Special: What’s in US Healthcare Bill? & What Some Libs May Like


To see effect on you: http://healthreform.kff.org/Home/KHS/SubsidyCalculator.aspx?source=FS 

more on ‘ Obamacare ‘… In response to several inquiries, arguably…

  • * are lib-direction …those representing some rationalization of  non-discriminatory public accommodation in common law however gambling options status (as opposed to full coverage insurance ) remains blocked…
  •  ** an efficiency in programs of lib-oriented interest…
  • + have considerable objections from pro-Libertarians. In addition there’re coerced monopoly concerns…

The Bill is really  3 parts:

  1. Health industry co-ordination improvements Libertarisn helped mediate as anti-trust regulations prevented concerted industry action (e.g. accepting those without pre-existing conditions)…these are now in place.
  2. Medicaid rationalization to cover all under 133% poverty lines  and offering of an ascending payment plan to all who want it. The main Libertarian objection is to the  compulsory  taxation component and any government micro-managing.
  3. Sundry pork-barrel measures ( a tax on tanning booths? ) favoring or attacking health care insurers or providers: These are objectionable and not needed by the other two aspects but were put in to please certain politicians. Many will simply favor large groups.


Given the scope of the law, it was meant to be phased in over a number of years. (The Kaiser Family Foundation ACA timeline is a great resource to track what happens, when). The Supreme Court ruling means that the original timeline of events will largely remain in place.


*Young adults up to age 26: Approximately 2.5 million young adults are now covered on their parents’ policies. Before the decision, UnitedHealth Group Inc. (UNH), Aetna Inc. (AET) and Humana Inc. announced that they would keep children on plans to age 26. Additionally, many states had laws on the books that support the young-adult rule.

*Ban on lifetime limits: The three insurance companies noted above have also said that they would have kept these popular rules in effect

*Ban on denying care due to pre-existing conditions: The insurance industry had said that it would be willing to abide by this rule, except in cases of fraud (i.e. when people lie about their conditions on the application). This provision would have been expensive, however, without the mandate, because of the possibility that only sick people would have signed up for insurance.

*Preventive healthcare benefits without imposing co-pays/other out-of-pocket charges: Some of the popular tests that this rule covers are mammograms and colonoscopies. About 54 million Americans now have expanded coverage of at least one preventive service since the law went into effect, according to an analysis by the Kaiser Family Foundation. Additionally, 32.5 million seniors took advantage of these preventive services.

**Gap in Medicare coverage (aka the “doughnut hole”): Seniors who fell into this coverage gap have enjoyed a 50 percent discount on covered brand-name drugs and 14 percent savings on generic drugs.

**Temporary insurance coverage: Two programs have provided coverage for retirees who are over age 55 but not eligible for Medicare and for adults with pre-existing medical conditions who have been uninsured for at least six months. These pools were intended to create coverage until 2014, when permanent solutions are in place.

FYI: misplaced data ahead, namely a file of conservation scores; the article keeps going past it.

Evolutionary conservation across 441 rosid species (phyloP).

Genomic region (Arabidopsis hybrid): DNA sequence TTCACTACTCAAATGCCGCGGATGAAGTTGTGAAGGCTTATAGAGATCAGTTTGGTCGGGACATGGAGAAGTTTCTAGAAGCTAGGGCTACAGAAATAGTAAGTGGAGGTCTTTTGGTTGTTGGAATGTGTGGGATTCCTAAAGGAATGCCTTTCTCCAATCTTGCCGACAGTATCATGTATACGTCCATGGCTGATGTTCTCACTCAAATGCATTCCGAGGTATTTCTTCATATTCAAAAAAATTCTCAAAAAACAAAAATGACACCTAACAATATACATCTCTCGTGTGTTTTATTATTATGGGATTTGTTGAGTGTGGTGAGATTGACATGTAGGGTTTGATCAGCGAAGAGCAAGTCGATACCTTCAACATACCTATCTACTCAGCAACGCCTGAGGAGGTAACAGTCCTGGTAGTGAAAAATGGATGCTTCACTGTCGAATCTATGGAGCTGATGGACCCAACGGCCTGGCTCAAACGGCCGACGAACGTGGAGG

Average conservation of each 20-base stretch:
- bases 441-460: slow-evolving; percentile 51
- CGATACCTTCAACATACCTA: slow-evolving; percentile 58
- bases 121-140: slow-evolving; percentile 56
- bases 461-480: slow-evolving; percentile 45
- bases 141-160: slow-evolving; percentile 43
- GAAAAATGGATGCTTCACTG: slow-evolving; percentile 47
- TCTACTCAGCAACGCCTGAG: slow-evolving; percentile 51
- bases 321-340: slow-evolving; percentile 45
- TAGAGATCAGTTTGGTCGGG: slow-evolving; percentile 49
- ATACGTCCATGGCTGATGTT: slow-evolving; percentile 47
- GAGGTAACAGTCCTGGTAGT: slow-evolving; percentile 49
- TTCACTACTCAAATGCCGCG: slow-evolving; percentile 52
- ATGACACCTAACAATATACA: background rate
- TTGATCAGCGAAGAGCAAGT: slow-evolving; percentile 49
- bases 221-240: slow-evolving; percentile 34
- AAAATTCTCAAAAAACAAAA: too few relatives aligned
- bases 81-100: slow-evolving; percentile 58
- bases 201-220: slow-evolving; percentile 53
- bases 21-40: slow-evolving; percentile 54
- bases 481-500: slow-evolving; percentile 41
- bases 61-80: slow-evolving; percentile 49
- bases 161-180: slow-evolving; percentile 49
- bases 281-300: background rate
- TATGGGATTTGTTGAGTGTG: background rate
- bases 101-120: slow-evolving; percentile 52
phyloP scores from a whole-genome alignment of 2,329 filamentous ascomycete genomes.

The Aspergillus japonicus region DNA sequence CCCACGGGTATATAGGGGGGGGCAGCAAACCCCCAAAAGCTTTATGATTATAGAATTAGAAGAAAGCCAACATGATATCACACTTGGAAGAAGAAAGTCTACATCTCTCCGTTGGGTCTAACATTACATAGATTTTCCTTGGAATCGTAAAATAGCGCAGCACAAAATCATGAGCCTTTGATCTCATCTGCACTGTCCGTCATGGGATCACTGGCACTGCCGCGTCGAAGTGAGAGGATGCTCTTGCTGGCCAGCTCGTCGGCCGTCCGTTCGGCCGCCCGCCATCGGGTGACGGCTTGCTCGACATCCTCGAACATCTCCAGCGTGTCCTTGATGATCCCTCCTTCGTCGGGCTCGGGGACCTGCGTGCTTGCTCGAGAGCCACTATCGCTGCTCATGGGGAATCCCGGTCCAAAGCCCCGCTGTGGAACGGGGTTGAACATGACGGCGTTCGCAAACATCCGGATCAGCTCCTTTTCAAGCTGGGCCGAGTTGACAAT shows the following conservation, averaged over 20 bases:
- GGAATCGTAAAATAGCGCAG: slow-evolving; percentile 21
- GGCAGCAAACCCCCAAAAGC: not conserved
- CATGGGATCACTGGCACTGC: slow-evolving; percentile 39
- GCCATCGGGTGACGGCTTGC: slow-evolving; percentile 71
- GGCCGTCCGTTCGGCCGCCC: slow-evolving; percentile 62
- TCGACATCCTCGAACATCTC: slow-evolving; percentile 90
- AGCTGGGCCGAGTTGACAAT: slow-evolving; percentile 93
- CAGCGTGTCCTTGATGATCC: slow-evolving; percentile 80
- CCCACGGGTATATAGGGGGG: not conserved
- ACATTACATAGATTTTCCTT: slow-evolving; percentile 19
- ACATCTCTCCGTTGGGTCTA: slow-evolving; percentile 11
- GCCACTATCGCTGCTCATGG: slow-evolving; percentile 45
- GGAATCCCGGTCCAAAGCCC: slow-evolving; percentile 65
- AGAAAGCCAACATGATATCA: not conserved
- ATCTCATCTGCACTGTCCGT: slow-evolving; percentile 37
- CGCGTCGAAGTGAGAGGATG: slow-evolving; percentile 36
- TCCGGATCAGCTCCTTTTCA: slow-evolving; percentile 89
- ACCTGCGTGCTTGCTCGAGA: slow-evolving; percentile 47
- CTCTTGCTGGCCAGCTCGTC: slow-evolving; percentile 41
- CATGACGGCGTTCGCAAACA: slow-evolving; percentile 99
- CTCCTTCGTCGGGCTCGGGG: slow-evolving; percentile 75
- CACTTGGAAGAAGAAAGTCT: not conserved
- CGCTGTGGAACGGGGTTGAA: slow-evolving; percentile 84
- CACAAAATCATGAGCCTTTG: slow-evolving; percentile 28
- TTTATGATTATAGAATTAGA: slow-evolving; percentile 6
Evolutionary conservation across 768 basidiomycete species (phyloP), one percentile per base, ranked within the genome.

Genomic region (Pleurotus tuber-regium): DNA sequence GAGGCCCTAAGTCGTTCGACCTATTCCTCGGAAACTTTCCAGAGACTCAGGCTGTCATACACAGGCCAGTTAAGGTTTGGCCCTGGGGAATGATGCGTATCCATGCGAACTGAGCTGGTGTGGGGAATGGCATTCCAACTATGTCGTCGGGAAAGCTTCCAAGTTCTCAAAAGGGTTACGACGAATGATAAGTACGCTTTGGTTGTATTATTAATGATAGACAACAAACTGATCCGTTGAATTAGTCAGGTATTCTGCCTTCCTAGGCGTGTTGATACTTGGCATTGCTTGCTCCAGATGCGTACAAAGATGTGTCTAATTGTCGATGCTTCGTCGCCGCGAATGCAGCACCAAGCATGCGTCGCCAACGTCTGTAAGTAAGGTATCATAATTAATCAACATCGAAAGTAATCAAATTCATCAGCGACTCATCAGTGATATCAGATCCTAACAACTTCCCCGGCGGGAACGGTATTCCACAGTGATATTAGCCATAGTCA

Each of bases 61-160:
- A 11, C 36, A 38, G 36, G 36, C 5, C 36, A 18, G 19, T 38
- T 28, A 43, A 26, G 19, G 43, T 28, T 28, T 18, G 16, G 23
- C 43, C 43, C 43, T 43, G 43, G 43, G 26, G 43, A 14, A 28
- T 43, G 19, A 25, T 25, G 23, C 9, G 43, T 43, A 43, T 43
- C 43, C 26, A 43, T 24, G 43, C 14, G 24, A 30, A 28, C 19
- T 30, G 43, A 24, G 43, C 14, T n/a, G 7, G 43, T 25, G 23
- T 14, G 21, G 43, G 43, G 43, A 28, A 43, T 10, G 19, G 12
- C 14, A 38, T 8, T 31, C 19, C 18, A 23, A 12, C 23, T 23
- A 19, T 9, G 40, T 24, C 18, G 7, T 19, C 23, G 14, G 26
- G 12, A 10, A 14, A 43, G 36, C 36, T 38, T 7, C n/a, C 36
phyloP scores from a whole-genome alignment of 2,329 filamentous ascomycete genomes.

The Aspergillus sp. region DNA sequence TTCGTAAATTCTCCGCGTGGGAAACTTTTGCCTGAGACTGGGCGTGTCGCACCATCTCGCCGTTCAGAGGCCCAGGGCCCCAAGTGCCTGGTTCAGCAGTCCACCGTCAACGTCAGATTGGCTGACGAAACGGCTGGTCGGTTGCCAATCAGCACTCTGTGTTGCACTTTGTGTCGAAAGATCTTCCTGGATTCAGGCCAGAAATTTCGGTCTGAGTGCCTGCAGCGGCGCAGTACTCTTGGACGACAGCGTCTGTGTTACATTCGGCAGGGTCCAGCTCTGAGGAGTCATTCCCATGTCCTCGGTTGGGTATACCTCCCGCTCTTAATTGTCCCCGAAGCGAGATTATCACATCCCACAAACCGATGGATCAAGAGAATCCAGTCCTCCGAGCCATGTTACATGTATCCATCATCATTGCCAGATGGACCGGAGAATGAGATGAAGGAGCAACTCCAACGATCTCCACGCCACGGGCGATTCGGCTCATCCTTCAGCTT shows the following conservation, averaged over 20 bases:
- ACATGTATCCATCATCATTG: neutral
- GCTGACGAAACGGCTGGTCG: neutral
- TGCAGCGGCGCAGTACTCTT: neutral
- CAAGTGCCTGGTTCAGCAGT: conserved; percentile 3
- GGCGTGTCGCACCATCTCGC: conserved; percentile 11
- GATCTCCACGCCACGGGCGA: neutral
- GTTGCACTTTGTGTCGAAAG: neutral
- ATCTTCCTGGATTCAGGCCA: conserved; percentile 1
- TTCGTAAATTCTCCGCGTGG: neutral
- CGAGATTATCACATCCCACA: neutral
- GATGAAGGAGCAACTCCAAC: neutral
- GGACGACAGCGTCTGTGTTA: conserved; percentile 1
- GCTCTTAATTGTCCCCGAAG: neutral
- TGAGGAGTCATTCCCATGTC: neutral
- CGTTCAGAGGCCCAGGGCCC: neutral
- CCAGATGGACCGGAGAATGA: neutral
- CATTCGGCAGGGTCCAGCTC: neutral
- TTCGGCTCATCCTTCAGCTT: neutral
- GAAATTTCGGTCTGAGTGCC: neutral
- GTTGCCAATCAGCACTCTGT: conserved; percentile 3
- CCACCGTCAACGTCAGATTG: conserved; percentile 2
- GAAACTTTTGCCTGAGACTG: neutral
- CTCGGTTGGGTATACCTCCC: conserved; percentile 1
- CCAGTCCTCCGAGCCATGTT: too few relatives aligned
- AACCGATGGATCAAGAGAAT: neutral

*/+Require health plans to report the proportion of premium dollars spent on clinical services, quality, and other costs and provide rebates to consumers: When the law went into effect, insurance companies paid out 74 cents on every dollar — new rules required that amount rise to 80-85 cents

+Requirement that insurance companies justify “unreasonably” large healthcare premium increases: ACA also established standards for insurers to use in providing information on benefits and coverage and will eventually create a new federal body that will have power to block insurers from raising rates

+Small Business Tax Credits: Employers with fewer than 25 employees and average annual wages of less than $50,000 that provide health insurance for employees will receive tax credits for providing coverage


**Medicaid Expansion: The ACA was supposed to expand Medicaid to all individuals under 65 earning less than 133 percent of the poverty line, or around $30,000 a year for a family of four. The expansion would have provided coverage to 16 million Americans. The Court prohibited the federal government from punishing states for not complying. The feds can withhold new funds from states that don’t comply, but cannot withhold all Medicaid funding.

+State insurance exchanges: Exchanges will be established to provide access to insurance for those who don’t have coverage through work. The Congressional Budget Office (CBO) estimates that 23 million Americans will gain coverage through the state exchanges by 2019. The government will provide tax credits for individuals and families making less than 400 percent of the federal poverty level, which is currently $92,000 for a family of four.

Paying for ACA: The law will be paid for through new taxes and penalties:

+– A new excise tax on high-premium insurance (Cadillac) plans, equal to 40 percent of premiums paid on plans costing more than $27,500 annually for a family, starting in 2018

**– An increase in Medicare payroll taxes on couples with income of more than $250,000 a year

+– Unearned income, like capital gains, subject to additional 3.8 percent tax

+– Customers of indoor tanning salons would pay a 10 percent tax

+– Fees on insurance companies, pharmaceutical companies and medical device manufacturers, including $33 billion over 10 years on fees on drug makers, starting in 2014

+– A tax on individuals without qualifying coverage, maximum penalty set at 2.5 percent of income

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